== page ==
Viewers like references and nods to Earth history. It’s even an expectation, to some degree, with Star Trek. It’s a show that explores the human condition and often revisits historical points. This is apparent in every guise of the show, except Discovery. Abandoning the idea is to fail to portray what Starfleet is, and why that concept works. People are mentioned throughout the series, fictional or otherwise. Zefram Cochrane springs to mind. Another is Freeman Dyson, in TNG. The old theories of physics are now a reality. It’s this that helps to make the show what it is. One massive example is Star Trek: The Motion Picture (1979) and the Voyager probe. There’s none of this in Discovery, and the feeling of authenticity in the show is lost; or at the very least, the ability to suspend disbelief is. The writers need to show more awareness of Earth’s history. This would also show their inspirations and help to shape the stories, too.

 

Character Arcs/Individual Focus

It’s definitely fair to say that these two aspects are in many ways one and the same; not the same thing, but certainly two sides of one coin. Growth of characters if essential in all stories. If they stay still, there’s no change in the way they’re seen. As a series, Star Trek didn’t get this right in TOS, at least not in the sense that the developments happened season by season. It tended to be more the events in the episodes. This did change in the TOS films and by the time Star Trek VI: The Undiscovered Country (1991) came out, the triumvirate of Kirk, Spock and Bones were notably different than their initial selves. They weren’t different people entirely but changed by their experiences.

All throughout TNG, DS9, VOY, and ENT there was a shared trait of development. There were examples of bad writing, for example, Harry Kim only getting one promotion in seven years, and in “warlike” circumstances. But he changed his motivations and his views. He’s just one example. The many examples of character arc and individual focus are for another article, but the point is that they work, and are expected by fans of Star Trek. By all means, do something new, but don’t change a winning formula, that’s not even specific to Star Trek. It’s basic story-writing.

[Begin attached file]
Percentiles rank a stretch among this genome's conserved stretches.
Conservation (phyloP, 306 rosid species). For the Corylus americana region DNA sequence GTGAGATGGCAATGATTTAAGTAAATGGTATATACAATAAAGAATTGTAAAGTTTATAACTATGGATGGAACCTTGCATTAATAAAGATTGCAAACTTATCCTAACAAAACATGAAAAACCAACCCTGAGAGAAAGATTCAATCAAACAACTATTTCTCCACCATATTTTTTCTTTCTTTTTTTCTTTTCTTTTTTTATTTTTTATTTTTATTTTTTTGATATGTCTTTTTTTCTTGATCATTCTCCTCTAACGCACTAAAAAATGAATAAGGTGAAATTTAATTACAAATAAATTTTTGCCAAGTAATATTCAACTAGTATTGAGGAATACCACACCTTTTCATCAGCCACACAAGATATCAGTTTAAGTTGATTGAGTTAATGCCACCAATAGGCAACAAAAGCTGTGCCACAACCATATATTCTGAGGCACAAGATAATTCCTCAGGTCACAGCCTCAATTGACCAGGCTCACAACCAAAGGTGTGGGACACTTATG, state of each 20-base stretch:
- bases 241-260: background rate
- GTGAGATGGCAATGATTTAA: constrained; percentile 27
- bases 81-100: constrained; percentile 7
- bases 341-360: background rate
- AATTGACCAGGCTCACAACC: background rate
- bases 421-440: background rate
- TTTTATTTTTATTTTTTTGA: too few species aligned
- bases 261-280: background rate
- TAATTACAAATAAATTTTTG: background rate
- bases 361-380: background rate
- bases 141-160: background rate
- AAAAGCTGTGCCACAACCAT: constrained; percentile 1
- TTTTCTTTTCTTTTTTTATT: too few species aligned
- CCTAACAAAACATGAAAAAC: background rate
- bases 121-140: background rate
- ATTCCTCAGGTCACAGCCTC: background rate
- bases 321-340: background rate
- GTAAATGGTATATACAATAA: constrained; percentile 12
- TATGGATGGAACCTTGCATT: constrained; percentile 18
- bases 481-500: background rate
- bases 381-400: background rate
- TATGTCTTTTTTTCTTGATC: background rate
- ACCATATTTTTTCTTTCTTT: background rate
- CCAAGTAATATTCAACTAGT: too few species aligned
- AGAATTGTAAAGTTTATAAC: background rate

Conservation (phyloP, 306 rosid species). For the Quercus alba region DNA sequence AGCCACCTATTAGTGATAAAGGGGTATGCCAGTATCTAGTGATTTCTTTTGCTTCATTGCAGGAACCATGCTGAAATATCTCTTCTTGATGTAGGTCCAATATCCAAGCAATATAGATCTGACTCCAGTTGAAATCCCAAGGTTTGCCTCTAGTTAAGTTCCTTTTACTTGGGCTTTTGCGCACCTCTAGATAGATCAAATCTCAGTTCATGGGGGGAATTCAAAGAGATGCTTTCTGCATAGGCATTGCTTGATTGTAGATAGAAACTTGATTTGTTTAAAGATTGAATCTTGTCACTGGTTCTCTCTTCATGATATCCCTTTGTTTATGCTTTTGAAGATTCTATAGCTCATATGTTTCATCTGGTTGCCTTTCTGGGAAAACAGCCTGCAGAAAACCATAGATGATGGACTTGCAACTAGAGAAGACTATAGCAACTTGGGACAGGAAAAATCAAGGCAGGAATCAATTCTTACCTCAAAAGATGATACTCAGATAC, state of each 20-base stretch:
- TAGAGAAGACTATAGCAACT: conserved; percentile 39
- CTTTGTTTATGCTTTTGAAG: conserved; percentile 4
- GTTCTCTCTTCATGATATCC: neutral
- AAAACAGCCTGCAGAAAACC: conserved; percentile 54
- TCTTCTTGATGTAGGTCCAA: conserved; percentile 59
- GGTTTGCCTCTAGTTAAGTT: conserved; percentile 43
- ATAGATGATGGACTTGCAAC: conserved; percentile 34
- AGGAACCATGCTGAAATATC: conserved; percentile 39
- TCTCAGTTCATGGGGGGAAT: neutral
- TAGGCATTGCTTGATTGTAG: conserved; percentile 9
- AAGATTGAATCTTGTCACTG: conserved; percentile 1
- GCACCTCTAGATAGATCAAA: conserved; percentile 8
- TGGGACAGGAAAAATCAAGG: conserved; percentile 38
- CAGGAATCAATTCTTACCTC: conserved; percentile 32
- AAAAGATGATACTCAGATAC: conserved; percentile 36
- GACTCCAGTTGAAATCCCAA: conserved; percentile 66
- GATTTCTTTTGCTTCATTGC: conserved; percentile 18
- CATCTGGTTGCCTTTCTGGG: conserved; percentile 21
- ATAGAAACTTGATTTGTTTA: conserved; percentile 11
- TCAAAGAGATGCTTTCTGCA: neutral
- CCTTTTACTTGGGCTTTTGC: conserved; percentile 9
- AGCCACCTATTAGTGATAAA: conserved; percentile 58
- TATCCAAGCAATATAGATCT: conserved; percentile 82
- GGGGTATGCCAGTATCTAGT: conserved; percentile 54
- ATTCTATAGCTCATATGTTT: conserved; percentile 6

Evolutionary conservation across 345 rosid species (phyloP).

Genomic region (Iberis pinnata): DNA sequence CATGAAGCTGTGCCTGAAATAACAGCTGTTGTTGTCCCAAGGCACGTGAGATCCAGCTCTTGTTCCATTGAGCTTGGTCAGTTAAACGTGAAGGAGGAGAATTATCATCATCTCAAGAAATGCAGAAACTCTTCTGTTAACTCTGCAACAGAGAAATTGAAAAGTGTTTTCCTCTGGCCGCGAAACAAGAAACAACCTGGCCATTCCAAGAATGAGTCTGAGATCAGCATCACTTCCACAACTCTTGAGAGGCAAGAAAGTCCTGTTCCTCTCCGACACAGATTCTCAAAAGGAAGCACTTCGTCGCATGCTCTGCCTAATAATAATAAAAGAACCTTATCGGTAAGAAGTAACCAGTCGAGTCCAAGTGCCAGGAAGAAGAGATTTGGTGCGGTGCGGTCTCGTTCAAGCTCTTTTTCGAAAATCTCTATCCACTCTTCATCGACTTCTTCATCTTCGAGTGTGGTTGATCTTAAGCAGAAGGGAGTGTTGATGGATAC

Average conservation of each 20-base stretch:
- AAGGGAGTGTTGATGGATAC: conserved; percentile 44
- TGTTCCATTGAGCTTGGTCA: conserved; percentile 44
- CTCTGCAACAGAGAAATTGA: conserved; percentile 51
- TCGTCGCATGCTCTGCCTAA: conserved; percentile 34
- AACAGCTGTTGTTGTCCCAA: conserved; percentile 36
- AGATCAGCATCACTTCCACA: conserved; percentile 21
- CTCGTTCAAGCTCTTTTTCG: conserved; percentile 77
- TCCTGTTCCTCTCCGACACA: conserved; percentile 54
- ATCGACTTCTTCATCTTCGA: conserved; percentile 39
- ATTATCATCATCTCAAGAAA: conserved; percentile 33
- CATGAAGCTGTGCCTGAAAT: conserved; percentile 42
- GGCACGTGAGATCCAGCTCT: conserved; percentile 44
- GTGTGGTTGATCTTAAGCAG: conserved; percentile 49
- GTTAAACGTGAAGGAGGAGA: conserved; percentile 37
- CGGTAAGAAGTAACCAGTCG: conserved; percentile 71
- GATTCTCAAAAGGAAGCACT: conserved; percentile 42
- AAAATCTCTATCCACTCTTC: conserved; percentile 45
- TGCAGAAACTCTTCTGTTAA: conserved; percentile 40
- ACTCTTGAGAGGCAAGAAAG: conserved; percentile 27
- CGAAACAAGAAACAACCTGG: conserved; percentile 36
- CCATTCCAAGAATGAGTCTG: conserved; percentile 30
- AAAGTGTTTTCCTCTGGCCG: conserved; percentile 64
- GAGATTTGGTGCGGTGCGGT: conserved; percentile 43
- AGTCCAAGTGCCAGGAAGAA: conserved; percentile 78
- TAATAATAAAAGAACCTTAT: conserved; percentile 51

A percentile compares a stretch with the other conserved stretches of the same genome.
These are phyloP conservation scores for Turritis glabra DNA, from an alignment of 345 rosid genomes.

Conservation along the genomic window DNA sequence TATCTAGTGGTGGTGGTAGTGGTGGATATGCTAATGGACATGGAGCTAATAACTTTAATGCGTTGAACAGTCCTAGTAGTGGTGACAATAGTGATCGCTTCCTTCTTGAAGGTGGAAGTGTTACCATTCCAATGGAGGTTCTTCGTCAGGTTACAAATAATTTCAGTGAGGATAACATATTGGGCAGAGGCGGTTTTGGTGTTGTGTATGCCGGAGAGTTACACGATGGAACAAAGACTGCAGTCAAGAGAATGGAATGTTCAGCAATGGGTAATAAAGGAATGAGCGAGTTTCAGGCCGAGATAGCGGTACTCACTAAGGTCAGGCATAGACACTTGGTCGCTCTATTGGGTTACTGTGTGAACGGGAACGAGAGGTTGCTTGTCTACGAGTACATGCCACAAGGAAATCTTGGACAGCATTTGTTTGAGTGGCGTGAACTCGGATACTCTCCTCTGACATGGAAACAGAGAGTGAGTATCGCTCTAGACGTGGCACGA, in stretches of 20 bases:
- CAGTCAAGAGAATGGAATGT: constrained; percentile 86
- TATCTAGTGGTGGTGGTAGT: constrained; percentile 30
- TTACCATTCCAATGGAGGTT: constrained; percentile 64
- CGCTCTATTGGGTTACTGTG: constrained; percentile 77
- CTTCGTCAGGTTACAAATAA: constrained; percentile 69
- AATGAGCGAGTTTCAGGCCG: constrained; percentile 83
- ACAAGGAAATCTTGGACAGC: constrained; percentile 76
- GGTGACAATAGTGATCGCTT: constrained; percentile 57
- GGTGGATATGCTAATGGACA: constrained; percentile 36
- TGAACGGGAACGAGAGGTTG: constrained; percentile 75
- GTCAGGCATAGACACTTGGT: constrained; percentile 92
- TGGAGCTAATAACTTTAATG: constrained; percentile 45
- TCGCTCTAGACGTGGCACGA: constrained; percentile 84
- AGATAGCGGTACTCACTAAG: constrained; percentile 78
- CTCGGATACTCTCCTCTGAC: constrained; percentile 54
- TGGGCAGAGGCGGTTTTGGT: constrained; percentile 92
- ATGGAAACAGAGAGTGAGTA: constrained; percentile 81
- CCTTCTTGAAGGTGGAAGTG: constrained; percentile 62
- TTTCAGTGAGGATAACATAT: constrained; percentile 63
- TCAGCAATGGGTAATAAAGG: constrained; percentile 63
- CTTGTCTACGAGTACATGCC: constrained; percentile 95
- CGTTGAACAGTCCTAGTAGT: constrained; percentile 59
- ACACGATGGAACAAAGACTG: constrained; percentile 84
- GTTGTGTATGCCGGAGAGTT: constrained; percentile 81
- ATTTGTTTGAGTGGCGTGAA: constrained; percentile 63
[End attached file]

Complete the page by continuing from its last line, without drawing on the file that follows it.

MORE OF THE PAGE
Star Trek: Discovery has only had two seasons, and that’s important to acknowledge. It took TNG (this example works because it’s the best comparison of a break with tradition — even though the tradition was only from a single series, TOS) a couple of seasons to get really good. Examples might be to introduce us to the family backgrounds of characters. make the characters rebel more, too. Questioning themselves is a great way for fans to see they are undergoing changes; this would work well if ongoing arcs explore this and give individuals more story-time. As it is most all seem to be extras in “The Michael Burnham” show. Again, this isn’t an attack on Discovery simply because it is new or just different from the old shows. Not at all. Picard has gotten this right in one series. That’s not the old shows, and we loved that. All hope is definitely not lost, but series three really has to nail it. Let’s hope it can.

 

And there we have it. Things that Discovery just isn’t getting right. Doing things that are different isn’t the same as doing things differently. We really do hope that things improve in season 3. The excitement for fans of Trek is always to see how variations on a formula work. The above-mentioned things are a huge part of Star Trek. Requirements, even, for the show to “feel” like Star Trek. The JJ Abrams movies were soft reboots of a sort. Star Trek Discovery shouldn’t be. It should build on what is, not try to distance itself from them. Especially when the show stems from within ten years of the same timeline of the original show. If the Bible ever had a sequel you’d still want to recognize it as biblical. We want Discovery to be recognizable Star Trek. Over to the writers. Make it so . . .